Convince yourself that the old newspaper and small kindling your husband is gathering is for an entirely unrelated project.

Made for the Country

St. Patrick’s Day is not just another useless holiday upon which I refuse to wear green or decorate my house. It’s an anniversary for our family. Yesterday marked two years since we left Richmond and moved to the country.

Now, someone will probably read this at some point that actually lives in the country and they’re going to roll their eyes and say, “Lady, I’m 70 miles from the nearest Wal-Mart so you don’t even know country.” And, to that, I would say, “Fair point.” Our rural side of this county isn’t really, truly country. But, we are surrounded by farms. Sure, they exist mostly to provide our nearest organic grocer with local artisanal herbed goat cheese that costs $25 a pound but, they’re still farms. And, sure, sometimes the horses that abound seem rather decorative. I mean, they’re not for herding cattle or anything. But, still, you can’t have horses in the city. So, I think this means we’re in the country. Also, and this is an important point, we have snakes. And, I think an abundance of snakes is the one requirement for country life, right? Yes, I think that’s correct.

Charlie believes whole-heartedly that he lives in the country. A couple of weeks ago, I was waiting in the car for one of the kids. (Or, maybe it was Bob. I’m not sure. I’m always in the car waiting on someone. Always.) Anyway, I was in the car in the driveway and Charlie walked up to my open window and I leaned out and he asked on tiptoes, “Mom, do you think I was made for the country?” I instantly smiled and replied, “Yes, Charlie, you were made for the country.”

Could he *be* wearing any more camouflage?

Said in my best Chandler Bing voice, “Could he *be* wearing any more camouflage?”

Charlie loves this house and this location and this country more than any of the rest of us combined. When school was called off for the primary elections a couple of weeks back, Henry, Millie and I took it as an opportunity to stay in our pajamas, watching our favorite shows or lazily building Lego or coloring at the dining room table. Basically, all indoor cat activities. When I called Charlie for second breakfast and he didn’t respond, I peered out the kitchen window, assuming he must have gone outside. Sure enough, there he was, out front, patching up a portion of our gravel driveway that had turned to mud in the rainy weather. He had dressed himself, put his John Deere work gloves on, popped open the garage door, gathered his tools in his Gator and headed out to get to rearranging that gravel.


Charlie is simply his best self when he is outside. And, I am so delighted that we can give that to him; a great life out of doors. Now that the weather has warmed, each afternoon, he arrives home from school and, most times, his backpack doesn’t even make it in the front door. It gets deposited somewhere in the garage as he pulls out his bike or his little motorcycle, grabs his helmet and off he goes, making endless loops around our neighborhood square or hitting the trails that run behind the house and around the ponds. I am so grateful for this space for him, for this backdrop to his childhood.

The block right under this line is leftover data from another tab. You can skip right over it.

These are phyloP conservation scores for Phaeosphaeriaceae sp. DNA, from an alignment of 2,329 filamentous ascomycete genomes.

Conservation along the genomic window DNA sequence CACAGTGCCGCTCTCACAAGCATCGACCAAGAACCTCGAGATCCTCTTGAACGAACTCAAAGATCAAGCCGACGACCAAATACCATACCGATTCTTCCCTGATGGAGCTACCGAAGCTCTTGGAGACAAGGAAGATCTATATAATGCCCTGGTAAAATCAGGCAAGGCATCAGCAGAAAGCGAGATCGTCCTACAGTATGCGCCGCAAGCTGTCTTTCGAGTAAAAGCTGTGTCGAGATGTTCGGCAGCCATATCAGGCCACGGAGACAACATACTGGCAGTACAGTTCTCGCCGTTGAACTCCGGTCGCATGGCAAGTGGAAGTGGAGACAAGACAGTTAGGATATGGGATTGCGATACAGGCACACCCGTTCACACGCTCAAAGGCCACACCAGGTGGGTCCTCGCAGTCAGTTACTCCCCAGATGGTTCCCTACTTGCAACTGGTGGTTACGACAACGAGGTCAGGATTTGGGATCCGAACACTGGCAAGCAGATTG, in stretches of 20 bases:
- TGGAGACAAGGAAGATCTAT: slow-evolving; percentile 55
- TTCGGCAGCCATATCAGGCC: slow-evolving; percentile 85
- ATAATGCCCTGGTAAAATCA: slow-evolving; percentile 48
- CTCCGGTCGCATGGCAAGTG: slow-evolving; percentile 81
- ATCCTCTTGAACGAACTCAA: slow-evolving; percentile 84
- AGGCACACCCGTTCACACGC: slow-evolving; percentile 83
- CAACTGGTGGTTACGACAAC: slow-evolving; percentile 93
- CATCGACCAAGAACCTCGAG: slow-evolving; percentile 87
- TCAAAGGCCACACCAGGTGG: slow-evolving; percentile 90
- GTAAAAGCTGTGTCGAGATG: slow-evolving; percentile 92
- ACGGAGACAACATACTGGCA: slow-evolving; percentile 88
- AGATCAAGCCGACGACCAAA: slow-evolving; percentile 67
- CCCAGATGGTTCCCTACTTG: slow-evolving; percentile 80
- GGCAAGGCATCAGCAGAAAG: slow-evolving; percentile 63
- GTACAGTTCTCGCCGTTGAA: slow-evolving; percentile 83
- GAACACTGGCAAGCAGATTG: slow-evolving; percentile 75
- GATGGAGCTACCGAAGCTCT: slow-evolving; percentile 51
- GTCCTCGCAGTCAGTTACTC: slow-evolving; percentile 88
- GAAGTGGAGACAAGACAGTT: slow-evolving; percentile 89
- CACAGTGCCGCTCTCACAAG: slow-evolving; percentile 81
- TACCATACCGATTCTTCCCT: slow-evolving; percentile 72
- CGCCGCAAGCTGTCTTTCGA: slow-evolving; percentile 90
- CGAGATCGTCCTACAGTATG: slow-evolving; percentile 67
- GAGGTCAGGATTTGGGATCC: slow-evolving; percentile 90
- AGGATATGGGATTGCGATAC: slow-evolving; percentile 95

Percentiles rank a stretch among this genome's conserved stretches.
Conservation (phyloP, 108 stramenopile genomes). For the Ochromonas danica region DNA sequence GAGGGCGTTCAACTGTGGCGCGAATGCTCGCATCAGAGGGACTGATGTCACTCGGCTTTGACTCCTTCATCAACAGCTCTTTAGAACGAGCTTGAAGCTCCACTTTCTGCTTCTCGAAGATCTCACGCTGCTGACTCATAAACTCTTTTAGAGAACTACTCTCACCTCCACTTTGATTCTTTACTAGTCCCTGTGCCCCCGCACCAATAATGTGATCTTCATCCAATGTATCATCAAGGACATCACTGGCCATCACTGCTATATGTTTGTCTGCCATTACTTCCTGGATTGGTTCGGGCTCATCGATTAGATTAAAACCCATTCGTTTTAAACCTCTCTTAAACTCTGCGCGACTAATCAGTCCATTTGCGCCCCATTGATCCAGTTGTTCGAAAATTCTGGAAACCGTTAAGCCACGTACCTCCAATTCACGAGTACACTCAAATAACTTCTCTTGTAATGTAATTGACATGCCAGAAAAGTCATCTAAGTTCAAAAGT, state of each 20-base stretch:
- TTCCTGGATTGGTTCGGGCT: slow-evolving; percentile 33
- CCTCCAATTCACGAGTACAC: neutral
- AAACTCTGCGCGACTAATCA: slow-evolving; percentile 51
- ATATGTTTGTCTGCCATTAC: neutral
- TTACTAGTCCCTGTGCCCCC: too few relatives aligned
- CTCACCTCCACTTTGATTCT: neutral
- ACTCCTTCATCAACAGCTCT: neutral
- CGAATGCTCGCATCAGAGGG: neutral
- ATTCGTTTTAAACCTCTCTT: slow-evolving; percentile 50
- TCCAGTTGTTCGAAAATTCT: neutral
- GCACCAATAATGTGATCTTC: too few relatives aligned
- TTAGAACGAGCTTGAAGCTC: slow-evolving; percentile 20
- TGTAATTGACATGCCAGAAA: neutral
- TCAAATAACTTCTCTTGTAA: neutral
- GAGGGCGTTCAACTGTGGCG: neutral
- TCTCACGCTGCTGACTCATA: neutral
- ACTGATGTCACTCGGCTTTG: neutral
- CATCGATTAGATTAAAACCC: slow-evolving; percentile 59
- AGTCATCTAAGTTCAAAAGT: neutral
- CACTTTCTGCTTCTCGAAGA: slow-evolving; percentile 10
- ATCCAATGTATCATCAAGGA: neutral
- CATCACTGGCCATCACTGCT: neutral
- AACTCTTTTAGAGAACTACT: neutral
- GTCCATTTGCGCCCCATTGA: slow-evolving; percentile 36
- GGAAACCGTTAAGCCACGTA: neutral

Bob and I feel blessed every day, too, to have found this house. And, after two years, we are ready to embark on some bigger changes to our home. We’ve done lots of cosmetic things over the past year or two like paint and fixtures and lighting but we both feel it’s time to tackle the basement. We are sitting on a tremendous amount of unfinished square footage down there and capturing that space would make our compact home feel twice as big, quite literally since we live on a single story.

Finishing the basement really benefits everyone. The kids have been arguing more and more, as kids at these ages are wont to do. Having a big rec room on an entire other well-insulated floor of the house would give Bob and I the option of just shoving our children down there and closing the door instead of rationally settling their disputes like responsible parents. The plush carpet we’re going to line the space with will give them a soft place to land. So, we’re all pretty much on board with this plan.

Now, we just have to actually make the remodel happen, which, just thinking about the process makes me twitchy. The contractors, the budget monitoring, dealing with all of the crap that currently resides in the basement, the terrifying noise of a still-running air compressor going off in the middle of the night, the dust. THE DUST.

Simply writing about it all is making me feel panicky so let’s look at one more cute picture of Charlie instead.


I was helping Charlie brush his teeth yesterday morning before school and he leaned over, gave me a huge hug and said, “Did you know? Every time I hug you? I’m charging you with love.” You know, like an iPad or something.

Good gravy. This kid. My absolute favorite country boy.